J.M. Synge (1871-1909), The Aran Islands
(Dublin: Maunsel & Co., Ltd., 1907), pp. 138-139 (from Part III):
On one voyage he had a fellow-sailor who often boasted that he had been at school and learned Greek, and this incident took place:—
One night we had a quarrel, and I asked him could he read a Greek book with all his talk of it.
'I can so,' said he.
'We'll see that,' said I.
Then I got the Irish book out of my chest, and I gave it into his hand.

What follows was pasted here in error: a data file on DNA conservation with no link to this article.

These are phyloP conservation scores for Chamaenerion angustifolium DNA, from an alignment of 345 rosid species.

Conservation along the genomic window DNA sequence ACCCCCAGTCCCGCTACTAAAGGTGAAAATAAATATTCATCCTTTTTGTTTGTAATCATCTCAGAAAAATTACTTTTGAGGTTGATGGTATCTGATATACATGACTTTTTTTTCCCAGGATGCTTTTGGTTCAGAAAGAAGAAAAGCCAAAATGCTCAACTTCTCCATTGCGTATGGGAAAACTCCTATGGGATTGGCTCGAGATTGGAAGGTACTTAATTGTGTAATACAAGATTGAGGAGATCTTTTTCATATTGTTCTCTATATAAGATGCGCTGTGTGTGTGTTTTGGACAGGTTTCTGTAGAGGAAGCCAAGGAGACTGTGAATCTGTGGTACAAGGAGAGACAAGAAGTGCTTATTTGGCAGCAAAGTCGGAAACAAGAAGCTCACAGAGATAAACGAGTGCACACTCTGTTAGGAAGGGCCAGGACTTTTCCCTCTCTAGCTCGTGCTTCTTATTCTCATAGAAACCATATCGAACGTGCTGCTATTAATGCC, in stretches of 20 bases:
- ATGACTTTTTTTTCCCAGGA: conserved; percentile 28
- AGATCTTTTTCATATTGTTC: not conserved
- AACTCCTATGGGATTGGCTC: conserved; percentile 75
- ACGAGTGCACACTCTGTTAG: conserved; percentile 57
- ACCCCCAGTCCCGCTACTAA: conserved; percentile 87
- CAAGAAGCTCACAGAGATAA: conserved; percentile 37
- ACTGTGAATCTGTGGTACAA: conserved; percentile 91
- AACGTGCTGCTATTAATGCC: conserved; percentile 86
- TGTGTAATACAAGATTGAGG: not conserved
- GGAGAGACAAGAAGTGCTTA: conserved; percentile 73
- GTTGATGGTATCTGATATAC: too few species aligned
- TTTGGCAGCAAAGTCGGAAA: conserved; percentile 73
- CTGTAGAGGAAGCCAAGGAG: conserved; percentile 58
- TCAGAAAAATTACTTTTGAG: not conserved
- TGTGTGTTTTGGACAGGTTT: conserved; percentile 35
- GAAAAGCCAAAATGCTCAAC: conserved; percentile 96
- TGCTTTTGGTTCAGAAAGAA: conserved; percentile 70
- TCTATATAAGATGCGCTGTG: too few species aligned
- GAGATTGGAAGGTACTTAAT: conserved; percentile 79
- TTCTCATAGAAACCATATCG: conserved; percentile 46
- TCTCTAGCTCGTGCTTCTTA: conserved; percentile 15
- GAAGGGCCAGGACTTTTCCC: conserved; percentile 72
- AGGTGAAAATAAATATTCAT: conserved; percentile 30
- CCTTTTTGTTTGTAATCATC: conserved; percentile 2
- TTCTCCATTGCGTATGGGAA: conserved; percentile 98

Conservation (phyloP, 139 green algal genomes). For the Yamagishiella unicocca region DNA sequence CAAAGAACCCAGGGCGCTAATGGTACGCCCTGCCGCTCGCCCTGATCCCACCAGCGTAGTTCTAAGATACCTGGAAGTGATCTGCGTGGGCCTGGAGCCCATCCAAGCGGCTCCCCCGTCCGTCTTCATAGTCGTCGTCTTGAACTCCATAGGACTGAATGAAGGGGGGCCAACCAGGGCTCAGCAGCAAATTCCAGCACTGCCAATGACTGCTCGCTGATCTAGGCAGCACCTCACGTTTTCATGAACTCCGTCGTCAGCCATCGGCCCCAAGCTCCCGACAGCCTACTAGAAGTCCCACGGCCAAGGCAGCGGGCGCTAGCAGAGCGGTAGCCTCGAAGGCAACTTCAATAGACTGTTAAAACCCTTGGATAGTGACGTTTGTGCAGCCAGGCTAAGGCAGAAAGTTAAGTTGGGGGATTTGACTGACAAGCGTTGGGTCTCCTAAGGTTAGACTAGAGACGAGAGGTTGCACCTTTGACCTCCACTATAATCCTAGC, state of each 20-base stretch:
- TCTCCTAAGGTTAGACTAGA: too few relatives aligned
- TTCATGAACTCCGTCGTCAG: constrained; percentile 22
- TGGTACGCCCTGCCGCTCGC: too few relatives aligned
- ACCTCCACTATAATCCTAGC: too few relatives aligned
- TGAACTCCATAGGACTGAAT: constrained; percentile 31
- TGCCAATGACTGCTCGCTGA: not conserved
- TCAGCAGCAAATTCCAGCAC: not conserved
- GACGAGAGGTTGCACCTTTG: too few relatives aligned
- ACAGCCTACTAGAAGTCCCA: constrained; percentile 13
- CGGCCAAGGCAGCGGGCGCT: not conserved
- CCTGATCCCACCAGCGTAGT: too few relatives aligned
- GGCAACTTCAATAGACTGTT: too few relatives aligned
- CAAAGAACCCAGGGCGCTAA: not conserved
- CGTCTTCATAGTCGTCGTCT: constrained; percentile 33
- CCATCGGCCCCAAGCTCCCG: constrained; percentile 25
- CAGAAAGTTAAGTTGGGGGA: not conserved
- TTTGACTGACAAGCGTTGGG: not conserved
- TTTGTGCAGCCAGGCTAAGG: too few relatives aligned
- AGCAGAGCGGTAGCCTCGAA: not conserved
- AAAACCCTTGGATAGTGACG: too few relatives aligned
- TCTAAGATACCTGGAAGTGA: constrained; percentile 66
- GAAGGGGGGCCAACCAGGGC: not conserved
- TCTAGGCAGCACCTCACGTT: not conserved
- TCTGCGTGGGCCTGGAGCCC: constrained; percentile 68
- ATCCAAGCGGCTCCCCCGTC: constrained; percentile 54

'Read that to me,' said I, 'if you know Greek.'
He took it, and he looked at it this way, and that way, and not a bit of him could make it out.
'Bedad, I've forgotten my Greek,' said he.
'You're telling a lie,' said I.
'I'm not,' said he; 'it's the divil a bit I can read it.'
Then I took the book back into my hand, and said to him—
'It's the sorra a word of Greek you ever knew in your life, for there's not a word of Greek in that book, and not a bit of you knew.'